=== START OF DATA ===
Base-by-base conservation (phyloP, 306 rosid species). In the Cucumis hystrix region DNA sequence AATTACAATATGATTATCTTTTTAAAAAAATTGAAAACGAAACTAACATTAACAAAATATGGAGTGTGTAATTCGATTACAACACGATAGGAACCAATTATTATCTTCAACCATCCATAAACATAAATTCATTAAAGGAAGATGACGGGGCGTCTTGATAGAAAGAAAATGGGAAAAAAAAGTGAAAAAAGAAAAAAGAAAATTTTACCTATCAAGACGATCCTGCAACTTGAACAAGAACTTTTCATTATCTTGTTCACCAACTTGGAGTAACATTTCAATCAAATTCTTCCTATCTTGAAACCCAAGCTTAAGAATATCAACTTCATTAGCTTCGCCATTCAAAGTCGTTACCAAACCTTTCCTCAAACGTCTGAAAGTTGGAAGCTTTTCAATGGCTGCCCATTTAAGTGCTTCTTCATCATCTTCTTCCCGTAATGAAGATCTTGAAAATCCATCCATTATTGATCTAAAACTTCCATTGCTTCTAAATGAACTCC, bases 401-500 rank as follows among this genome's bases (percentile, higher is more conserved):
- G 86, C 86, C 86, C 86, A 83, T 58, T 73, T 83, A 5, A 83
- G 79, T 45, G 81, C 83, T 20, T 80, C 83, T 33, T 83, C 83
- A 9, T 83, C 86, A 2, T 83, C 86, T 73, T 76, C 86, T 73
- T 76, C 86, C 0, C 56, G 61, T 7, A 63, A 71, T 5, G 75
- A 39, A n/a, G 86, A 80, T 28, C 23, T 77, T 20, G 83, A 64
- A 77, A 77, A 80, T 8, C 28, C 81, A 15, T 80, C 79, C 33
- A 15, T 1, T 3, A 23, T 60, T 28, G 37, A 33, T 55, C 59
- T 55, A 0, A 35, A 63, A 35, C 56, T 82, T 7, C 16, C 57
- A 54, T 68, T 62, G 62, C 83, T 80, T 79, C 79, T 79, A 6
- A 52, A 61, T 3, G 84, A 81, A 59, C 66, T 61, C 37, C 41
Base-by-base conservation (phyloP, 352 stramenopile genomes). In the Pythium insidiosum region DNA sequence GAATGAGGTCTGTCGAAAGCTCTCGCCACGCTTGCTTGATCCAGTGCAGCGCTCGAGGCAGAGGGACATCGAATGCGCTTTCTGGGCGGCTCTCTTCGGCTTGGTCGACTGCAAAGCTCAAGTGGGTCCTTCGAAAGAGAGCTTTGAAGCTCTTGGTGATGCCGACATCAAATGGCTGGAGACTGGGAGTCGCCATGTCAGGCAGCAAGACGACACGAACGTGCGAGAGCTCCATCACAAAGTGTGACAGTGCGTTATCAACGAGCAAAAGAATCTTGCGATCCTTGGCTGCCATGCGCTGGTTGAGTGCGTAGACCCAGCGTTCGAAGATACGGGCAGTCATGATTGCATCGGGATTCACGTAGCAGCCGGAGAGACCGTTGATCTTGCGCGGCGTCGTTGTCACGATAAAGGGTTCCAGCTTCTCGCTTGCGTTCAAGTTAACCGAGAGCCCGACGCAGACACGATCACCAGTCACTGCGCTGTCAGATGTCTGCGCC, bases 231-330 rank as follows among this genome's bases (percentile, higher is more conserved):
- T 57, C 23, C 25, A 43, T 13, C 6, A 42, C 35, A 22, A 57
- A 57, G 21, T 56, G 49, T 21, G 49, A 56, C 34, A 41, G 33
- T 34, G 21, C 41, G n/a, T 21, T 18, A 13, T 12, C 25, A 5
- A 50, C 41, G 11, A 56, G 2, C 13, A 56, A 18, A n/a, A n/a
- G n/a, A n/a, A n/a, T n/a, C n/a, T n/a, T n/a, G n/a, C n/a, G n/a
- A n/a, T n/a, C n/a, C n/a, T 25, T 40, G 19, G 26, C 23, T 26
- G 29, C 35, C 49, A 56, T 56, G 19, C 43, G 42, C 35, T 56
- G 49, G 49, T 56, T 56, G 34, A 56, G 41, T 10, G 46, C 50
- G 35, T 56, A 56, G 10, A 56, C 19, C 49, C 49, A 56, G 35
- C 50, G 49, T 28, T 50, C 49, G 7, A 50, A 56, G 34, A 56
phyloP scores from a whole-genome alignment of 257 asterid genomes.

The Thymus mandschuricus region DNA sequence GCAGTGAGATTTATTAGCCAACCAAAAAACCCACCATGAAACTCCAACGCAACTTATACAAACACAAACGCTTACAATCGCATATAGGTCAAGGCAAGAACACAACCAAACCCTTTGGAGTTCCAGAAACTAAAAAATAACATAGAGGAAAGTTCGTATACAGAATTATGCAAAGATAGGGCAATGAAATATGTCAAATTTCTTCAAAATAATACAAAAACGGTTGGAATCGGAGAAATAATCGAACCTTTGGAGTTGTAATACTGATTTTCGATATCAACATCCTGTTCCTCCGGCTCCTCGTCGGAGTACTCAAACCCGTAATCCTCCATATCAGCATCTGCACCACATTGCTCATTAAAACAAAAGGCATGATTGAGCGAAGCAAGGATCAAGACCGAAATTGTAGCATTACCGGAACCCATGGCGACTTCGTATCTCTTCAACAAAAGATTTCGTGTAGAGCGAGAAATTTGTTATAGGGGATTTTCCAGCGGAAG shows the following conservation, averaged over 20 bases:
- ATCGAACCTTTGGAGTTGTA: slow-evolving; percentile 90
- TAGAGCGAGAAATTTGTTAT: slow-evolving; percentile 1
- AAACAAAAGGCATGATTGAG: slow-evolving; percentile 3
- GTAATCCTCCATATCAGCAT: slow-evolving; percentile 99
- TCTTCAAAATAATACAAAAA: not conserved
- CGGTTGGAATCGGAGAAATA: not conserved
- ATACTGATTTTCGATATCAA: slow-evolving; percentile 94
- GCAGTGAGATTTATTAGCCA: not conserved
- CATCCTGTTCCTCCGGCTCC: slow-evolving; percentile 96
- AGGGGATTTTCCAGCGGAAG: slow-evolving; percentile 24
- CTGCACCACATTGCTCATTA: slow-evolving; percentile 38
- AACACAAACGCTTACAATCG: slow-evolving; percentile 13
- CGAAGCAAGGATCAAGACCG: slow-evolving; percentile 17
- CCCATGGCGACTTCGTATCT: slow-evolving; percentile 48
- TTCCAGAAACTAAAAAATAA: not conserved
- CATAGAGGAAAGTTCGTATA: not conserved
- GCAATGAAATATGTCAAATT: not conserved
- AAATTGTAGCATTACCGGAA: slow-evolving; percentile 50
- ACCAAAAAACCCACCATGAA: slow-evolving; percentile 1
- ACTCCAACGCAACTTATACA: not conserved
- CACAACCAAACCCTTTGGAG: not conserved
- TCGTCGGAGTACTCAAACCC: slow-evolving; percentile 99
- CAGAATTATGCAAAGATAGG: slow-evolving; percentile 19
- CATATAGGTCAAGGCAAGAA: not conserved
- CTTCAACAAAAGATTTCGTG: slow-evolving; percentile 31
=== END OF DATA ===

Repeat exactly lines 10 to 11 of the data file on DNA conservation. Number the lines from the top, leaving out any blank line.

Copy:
- A 54, T 68, T 62, G 62, C 83, T 80, T 79, C 79, T 79, A 6
- A 52, A 61, T 3, G 84, A 81, A 59, C 66, T 61, C 37, C 41